It feels like ages ago that Erin O’Toole was voted out as leader of the Conservative Party. It might seem like ancient history because it appears that very few Canadians were upset about it.
A survey by Narrative Research found that only 16% of Canadians feel O’Toole should have been kept on to lead the Conservatives into the next election. Nearly half of those polled, or 47%, said the Conservatives did the right thing in giving him the boot.
The remaining 36% were unsure. But it doesn’t seem like this decision — on its own — is going to hurt the Conservative Party. The decision they make next will be more impactful.
Majority think Saskatchewan NDP should re-brand
Research Co. conducted a really in-depth survey of Saskatchewan last week (it was crowd-sourced through a GoFundMe!) with lots of really interesting questions on the policies of Premier Scott Moe’s government and its handling of the COVID-19 pandemic, among other things.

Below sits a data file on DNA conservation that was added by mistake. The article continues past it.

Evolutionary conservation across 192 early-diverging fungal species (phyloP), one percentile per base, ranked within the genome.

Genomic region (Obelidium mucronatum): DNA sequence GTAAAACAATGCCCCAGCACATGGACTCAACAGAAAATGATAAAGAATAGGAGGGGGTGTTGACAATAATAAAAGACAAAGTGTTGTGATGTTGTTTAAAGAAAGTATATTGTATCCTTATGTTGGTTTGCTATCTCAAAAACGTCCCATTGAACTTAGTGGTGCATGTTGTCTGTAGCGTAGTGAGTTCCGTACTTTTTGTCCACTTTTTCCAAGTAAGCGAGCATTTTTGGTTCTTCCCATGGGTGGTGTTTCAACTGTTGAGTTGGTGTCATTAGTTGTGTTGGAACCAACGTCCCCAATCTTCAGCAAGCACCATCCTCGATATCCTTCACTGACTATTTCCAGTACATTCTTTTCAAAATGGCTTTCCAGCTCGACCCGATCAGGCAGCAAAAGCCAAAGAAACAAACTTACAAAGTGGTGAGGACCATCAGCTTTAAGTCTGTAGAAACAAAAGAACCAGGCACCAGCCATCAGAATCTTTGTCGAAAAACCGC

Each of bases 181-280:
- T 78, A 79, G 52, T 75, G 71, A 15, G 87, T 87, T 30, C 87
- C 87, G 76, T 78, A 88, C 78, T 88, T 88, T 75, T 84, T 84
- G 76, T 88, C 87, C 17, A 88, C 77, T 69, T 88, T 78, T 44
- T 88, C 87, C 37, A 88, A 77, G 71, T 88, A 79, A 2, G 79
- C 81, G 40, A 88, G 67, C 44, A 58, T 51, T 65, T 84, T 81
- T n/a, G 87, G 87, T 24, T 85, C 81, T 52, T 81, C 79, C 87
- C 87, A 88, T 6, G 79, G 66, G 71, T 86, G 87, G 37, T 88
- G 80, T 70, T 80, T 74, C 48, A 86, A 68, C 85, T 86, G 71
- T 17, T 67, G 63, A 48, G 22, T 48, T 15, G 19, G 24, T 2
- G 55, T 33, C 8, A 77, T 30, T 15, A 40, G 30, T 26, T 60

But one question caught my eye.
The poll found that 55% of respondents either strongly or moderately agreed that the Saskatchewan NDP should “consider a re-brand before the next election.” That was, indeed, something that the party considered (but rejected) in a post-mortem of their 2020 election performance.
But it wasn’t Saskatchewan Party supporters who thought the NDP should re-brand, it was New Democratic voters themselves. The poll found 61% support among NDP voters for a re-brand.
Maybe it’s time to resurrect the Co-operative Commonwealth Federation?
The poll found the Sask. Party still ahead with 53% support, followed by the NDP at 37%. The Buffalo and Green parties had 3% and 2%, respectively.